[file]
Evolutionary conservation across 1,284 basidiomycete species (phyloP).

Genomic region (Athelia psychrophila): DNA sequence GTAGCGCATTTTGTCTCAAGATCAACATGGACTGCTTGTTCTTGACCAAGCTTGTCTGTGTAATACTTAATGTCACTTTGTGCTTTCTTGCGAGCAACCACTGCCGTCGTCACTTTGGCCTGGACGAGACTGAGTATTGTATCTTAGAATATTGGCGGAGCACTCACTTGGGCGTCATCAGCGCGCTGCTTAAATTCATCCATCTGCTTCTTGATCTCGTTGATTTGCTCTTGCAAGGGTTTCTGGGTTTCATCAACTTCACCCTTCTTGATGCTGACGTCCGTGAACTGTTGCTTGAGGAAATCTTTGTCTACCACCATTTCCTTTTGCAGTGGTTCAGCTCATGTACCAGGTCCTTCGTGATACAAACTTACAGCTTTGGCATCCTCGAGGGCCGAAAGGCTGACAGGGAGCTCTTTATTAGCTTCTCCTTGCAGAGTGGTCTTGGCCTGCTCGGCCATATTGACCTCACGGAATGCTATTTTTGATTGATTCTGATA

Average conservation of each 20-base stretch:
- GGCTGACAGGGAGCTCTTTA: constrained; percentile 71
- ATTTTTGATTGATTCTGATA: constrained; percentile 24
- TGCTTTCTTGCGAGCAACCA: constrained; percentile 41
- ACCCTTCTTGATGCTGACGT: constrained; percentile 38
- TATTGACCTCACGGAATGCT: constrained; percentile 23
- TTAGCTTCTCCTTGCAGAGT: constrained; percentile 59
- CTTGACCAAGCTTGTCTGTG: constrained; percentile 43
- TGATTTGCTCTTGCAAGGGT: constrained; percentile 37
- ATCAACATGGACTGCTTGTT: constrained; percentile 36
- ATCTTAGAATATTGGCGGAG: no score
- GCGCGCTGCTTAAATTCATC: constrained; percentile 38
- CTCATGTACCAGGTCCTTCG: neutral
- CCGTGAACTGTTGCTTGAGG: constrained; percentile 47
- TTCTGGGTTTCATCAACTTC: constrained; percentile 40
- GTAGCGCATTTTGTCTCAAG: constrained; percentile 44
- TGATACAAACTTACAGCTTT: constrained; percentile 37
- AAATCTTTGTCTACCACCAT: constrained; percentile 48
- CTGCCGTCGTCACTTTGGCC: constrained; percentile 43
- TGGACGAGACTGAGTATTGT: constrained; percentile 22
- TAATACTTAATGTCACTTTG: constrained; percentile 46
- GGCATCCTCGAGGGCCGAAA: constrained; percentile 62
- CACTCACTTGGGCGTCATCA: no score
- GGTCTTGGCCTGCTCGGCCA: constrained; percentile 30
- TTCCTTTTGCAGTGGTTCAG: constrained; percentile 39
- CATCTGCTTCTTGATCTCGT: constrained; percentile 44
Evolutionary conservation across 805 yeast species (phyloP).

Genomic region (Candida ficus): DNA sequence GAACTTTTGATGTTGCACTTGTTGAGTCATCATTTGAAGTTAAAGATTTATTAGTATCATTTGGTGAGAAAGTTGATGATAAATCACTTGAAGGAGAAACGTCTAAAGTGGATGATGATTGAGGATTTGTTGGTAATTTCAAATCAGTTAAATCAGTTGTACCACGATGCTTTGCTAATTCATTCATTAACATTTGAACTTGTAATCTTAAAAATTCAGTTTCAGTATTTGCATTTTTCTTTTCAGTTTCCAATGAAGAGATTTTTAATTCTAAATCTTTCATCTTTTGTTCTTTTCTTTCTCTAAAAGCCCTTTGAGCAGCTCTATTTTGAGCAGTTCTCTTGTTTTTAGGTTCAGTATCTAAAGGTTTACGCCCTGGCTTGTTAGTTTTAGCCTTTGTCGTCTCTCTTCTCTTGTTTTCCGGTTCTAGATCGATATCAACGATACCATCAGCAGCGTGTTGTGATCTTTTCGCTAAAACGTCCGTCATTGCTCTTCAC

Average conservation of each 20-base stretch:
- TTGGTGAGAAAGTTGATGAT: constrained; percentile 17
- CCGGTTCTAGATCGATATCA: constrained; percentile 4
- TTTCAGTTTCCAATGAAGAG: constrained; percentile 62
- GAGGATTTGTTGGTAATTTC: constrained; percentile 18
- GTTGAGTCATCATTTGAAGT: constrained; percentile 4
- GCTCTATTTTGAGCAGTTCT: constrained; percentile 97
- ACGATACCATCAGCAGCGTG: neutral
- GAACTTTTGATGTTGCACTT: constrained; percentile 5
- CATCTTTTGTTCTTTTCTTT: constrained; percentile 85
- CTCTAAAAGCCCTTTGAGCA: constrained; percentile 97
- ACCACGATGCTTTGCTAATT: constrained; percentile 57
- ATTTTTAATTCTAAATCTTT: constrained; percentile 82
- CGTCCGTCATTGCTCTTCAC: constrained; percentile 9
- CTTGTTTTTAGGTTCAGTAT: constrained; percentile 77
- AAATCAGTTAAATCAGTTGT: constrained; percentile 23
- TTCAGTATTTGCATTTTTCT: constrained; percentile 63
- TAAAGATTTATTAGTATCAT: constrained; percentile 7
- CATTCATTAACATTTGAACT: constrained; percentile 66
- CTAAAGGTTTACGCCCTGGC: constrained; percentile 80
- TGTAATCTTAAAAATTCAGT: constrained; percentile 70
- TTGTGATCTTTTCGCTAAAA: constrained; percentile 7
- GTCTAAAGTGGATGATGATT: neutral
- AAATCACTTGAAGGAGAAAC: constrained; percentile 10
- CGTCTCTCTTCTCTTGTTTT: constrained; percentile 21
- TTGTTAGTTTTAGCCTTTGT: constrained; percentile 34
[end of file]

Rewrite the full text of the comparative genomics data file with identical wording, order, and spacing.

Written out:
Evolutionary conservation across 1,284 basidiomycete species (phyloP).

Genomic region (Athelia psychrophila): DNA sequence GTAGCGCATTTTGTCTCAAGATCAACATGGACTGCTTGTTCTTGACCAAGCTTGTCTGTGTAATACTTAATGTCACTTTGTGCTTTCTTGCGAGCAACCACTGCCGTCGTCACTTTGGCCTGGACGAGACTGAGTATTGTATCTTAGAATATTGGCGGAGCACTCACTTGGGCGTCATCAGCGCGCTGCTTAAATTCATCCATCTGCTTCTTGATCTCGTTGATTTGCTCTTGCAAGGGTTTCTGGGTTTCATCAACTTCACCCTTCTTGATGCTGACGTCCGTGAACTGTTGCTTGAGGAAATCTTTGTCTACCACCATTTCCTTTTGCAGTGGTTCAGCTCATGTACCAGGTCCTTCGTGATACAAACTTACAGCTTTGGCATCCTCGAGGGCCGAAAGGCTGACAGGGAGCTCTTTATTAGCTTCTCCTTGCAGAGTGGTCTTGGCCTGCTCGGCCATATTGACCTCACGGAATGCTATTTTTGATTGATTCTGATA

Average conservation of each 20-base stretch:
- GGCTGACAGGGAGCTCTTTA: constrained; percentile 71
- ATTTTTGATTGATTCTGATA: constrained; percentile 24
- TGCTTTCTTGCGAGCAACCA: constrained; percentile 41
- ACCCTTCTTGATGCTGACGT: constrained; percentile 38
- TATTGACCTCACGGAATGCT: constrained; percentile 23
- TTAGCTTCTCCTTGCAGAGT: constrained; percentile 59
- CTTGACCAAGCTTGTCTGTG: constrained; percentile 43
- TGATTTGCTCTTGCAAGGGT: constrained; percentile 37
- ATCAACATGGACTGCTTGTT: constrained; percentile 36
- ATCTTAGAATATTGGCGGAG: no score
- GCGCGCTGCTTAAATTCATC: constrained; percentile 38
- CTCATGTACCAGGTCCTTCG: neutral
- CCGTGAACTGTTGCTTGAGG: constrained; percentile 47
- TTCTGGGTTTCATCAACTTC: constrained; percentile 40
- GTAGCGCATTTTGTCTCAAG: constrained; percentile 44
- TGATACAAACTTACAGCTTT: constrained; percentile 37
- AAATCTTTGTCTACCACCAT: constrained; percentile 48
- CTGCCGTCGTCACTTTGGCC: constrained; percentile 43
- TGGACGAGACTGAGTATTGT: constrained; percentile 22
- TAATACTTAATGTCACTTTG: constrained; percentile 46
- GGCATCCTCGAGGGCCGAAA: constrained; percentile 62
- CACTCACTTGGGCGTCATCA: no score
- GGTCTTGGCCTGCTCGGCCA: constrained; percentile 30
- TTCCTTTTGCAGTGGTTCAG: constrained; percentile 39
- CATCTGCTTCTTGATCTCGT: constrained; percentile 44
Evolutionary conservation across 805 yeast species (phyloP).

Genomic region (Candida ficus): DNA sequence GAACTTTTGATGTTGCACTTGTTGAGTCATCATTTGAAGTTAAAGATTTATTAGTATCATTTGGTGAGAAAGTTGATGATAAATCACTTGAAGGAGAAACGTCTAAAGTGGATGATGATTGAGGATTTGTTGGTAATTTCAAATCAGTTAAATCAGTTGTACCACGATGCTTTGCTAATTCATTCATTAACATTTGAACTTGTAATCTTAAAAATTCAGTTTCAGTATTTGCATTTTTCTTTTCAGTTTCCAATGAAGAGATTTTTAATTCTAAATCTTTCATCTTTTGTTCTTTTCTTTCTCTAAAAGCCCTTTGAGCAGCTCTATTTTGAGCAGTTCTCTTGTTTTTAGGTTCAGTATCTAAAGGTTTACGCCCTGGCTTGTTAGTTTTAGCCTTTGTCGTCTCTCTTCTCTTGTTTTCCGGTTCTAGATCGATATCAACGATACCATCAGCAGCGTGTTGTGATCTTTTCGCTAAAACGTCCGTCATTGCTCTTCAC

Average conservation of each 20-base stretch:
- TTGGTGAGAAAGTTGATGAT: constrained; percentile 17
- CCGGTTCTAGATCGATATCA: constrained; percentile 4
- TTTCAGTTTCCAATGAAGAG: constrained; percentile 62
- GAGGATTTGTTGGTAATTTC: constrained; percentile 18
- GTTGAGTCATCATTTGAAGT: constrained; percentile 4
- GCTCTATTTTGAGCAGTTCT: constrained; percentile 97
- ACGATACCATCAGCAGCGTG: neutral
- GAACTTTTGATGTTGCACTT: constrained; percentile 5
- CATCTTTTGTTCTTTTCTTT: constrained; percentile 85
- CTCTAAAAGCCCTTTGAGCA: constrained; percentile 97
- ACCACGATGCTTTGCTAATT: constrained; percentile 57
- ATTTTTAATTCTAAATCTTT: constrained; percentile 82
- CGTCCGTCATTGCTCTTCAC: constrained; percentile 9
- CTTGTTTTTAGGTTCAGTAT: constrained; percentile 77
- AAATCAGTTAAATCAGTTGT: constrained; percentile 23
- TTCAGTATTTGCATTTTTCT: constrained; percentile 63
- TAAAGATTTATTAGTATCAT: constrained; percentile 7
- CATTCATTAACATTTGAACT: constrained; percentile 66
- CTAAAGGTTTACGCCCTGGC: constrained; percentile 80
- TGTAATCTTAAAAATTCAGT: constrained; percentile 70
- TTGTGATCTTTTCGCTAAAA: constrained; percentile 7
- GTCTAAAGTGGATGATGATT: neutral
- AAATCACTTGAAGGAGAAAC: constrained; percentile 10
- CGTCTCTCTTCTCTTGTTTT: constrained; percentile 21
- TTGTTAGTTTTAGCCTTTGT: constrained; percentile 34